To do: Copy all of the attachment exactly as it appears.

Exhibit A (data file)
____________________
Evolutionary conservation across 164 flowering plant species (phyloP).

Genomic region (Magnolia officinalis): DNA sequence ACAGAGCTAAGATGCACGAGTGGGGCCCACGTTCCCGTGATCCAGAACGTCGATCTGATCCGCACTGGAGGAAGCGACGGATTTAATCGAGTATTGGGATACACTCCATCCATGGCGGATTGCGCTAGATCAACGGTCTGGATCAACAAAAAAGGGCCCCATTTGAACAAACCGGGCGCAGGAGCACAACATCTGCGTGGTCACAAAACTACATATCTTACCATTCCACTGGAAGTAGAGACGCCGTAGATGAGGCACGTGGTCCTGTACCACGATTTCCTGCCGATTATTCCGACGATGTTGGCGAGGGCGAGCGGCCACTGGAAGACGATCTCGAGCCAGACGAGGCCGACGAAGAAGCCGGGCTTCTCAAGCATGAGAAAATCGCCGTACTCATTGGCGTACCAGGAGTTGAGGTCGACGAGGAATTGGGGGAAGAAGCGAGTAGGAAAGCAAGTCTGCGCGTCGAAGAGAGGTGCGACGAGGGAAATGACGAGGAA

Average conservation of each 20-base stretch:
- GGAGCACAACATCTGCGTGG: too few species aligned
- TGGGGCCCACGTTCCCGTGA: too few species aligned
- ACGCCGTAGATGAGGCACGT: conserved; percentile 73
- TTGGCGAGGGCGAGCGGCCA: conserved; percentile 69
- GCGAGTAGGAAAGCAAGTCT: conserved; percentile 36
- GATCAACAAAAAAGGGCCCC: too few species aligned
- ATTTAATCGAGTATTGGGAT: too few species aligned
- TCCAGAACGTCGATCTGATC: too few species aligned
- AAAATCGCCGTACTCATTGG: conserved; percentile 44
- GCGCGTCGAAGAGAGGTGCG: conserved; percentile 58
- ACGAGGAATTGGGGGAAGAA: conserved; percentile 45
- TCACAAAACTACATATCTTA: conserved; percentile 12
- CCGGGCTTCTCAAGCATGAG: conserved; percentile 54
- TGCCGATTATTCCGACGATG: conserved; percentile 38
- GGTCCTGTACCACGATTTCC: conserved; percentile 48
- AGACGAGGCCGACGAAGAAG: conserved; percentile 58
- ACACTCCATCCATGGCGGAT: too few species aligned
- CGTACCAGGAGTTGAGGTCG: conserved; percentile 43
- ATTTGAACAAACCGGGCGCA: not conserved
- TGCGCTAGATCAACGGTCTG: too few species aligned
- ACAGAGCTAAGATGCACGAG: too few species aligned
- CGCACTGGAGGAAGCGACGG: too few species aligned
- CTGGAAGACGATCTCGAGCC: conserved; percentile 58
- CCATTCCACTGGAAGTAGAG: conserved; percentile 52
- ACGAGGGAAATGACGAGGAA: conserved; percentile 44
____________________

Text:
Evolutionary conservation across 164 flowering plant species (phyloP).

Genomic region (Magnolia officinalis): DNA sequence ACAGAGCTAAGATGCACGAGTGGGGCCCACGTTCCCGTGATCCAGAACGTCGATCTGATCCGCACTGGAGGAAGCGACGGATTTAATCGAGTATTGGGATACACTCCATCCATGGCGGATTGCGCTAGATCAACGGTCTGGATCAACAAAAAAGGGCCCCATTTGAACAAACCGGGCGCAGGAGCACAACATCTGCGTGGTCACAAAACTACATATCTTACCATTCCACTGGAAGTAGAGACGCCGTAGATGAGGCACGTGGTCCTGTACCACGATTTCCTGCCGATTATTCCGACGATGTTGGCGAGGGCGAGCGGCCACTGGAAGACGATCTCGAGCCAGACGAGGCCGACGAAGAAGCCGGGCTTCTCAAGCATGAGAAAATCGCCGTACTCATTGGCGTACCAGGAGTTGAGGTCGACGAGGAATTGGGGGAAGAAGCGAGTAGGAAAGCAAGTCTGCGCGTCGAAGAGAGGTGCGACGAGGGAAATGACGAGGAA

Average conservation of each 20-base stretch:
- GGAGCACAACATCTGCGTGG: too few species aligned
- TGGGGCCCACGTTCCCGTGA: too few species aligned
- ACGCCGTAGATGAGGCACGT: conserved; percentile 73
- TTGGCGAGGGCGAGCGGCCA: conserved; percentile 69
- GCGAGTAGGAAAGCAAGTCT: conserved; percentile 36
- GATCAACAAAAAAGGGCCCC: too few species aligned
- ATTTAATCGAGTATTGGGAT: too few species aligned
- TCCAGAACGTCGATCTGATC: too few species aligned
- AAAATCGCCGTACTCATTGG: conserved; percentile 44
- GCGCGTCGAAGAGAGGTGCG: conserved; percentile 58
- ACGAGGAATTGGGGGAAGAA: conserved; percentile 45
- TCACAAAACTACATATCTTA: conserved; percentile 12
- CCGGGCTTCTCAAGCATGAG: conserved; percentile 54
- TGCCGATTATTCCGACGATG: conserved; percentile 38
- GGTCCTGTACCACGATTTCC: conserved; percentile 48
- AGACGAGGCCGACGAAGAAG: conserved; percentile 58
- ACACTCCATCCATGGCGGAT: too few species aligned
- CGTACCAGGAGTTGAGGTCG: conserved; percentile 43
- ATTTGAACAAACCGGGCGCA: not conserved
- TGCGCTAGATCAACGGTCTG: too few species aligned
- ACAGAGCTAAGATGCACGAG: too few species aligned
- CGCACTGGAGGAAGCGACGG: too few species aligned
- CTGGAAGACGATCTCGAGCC: conserved; percentile 58
- CCATTCCACTGGAAGTAGAG: conserved; percentile 52
- ACGAGGGAAATGACGAGGAA: conserved; percentile 44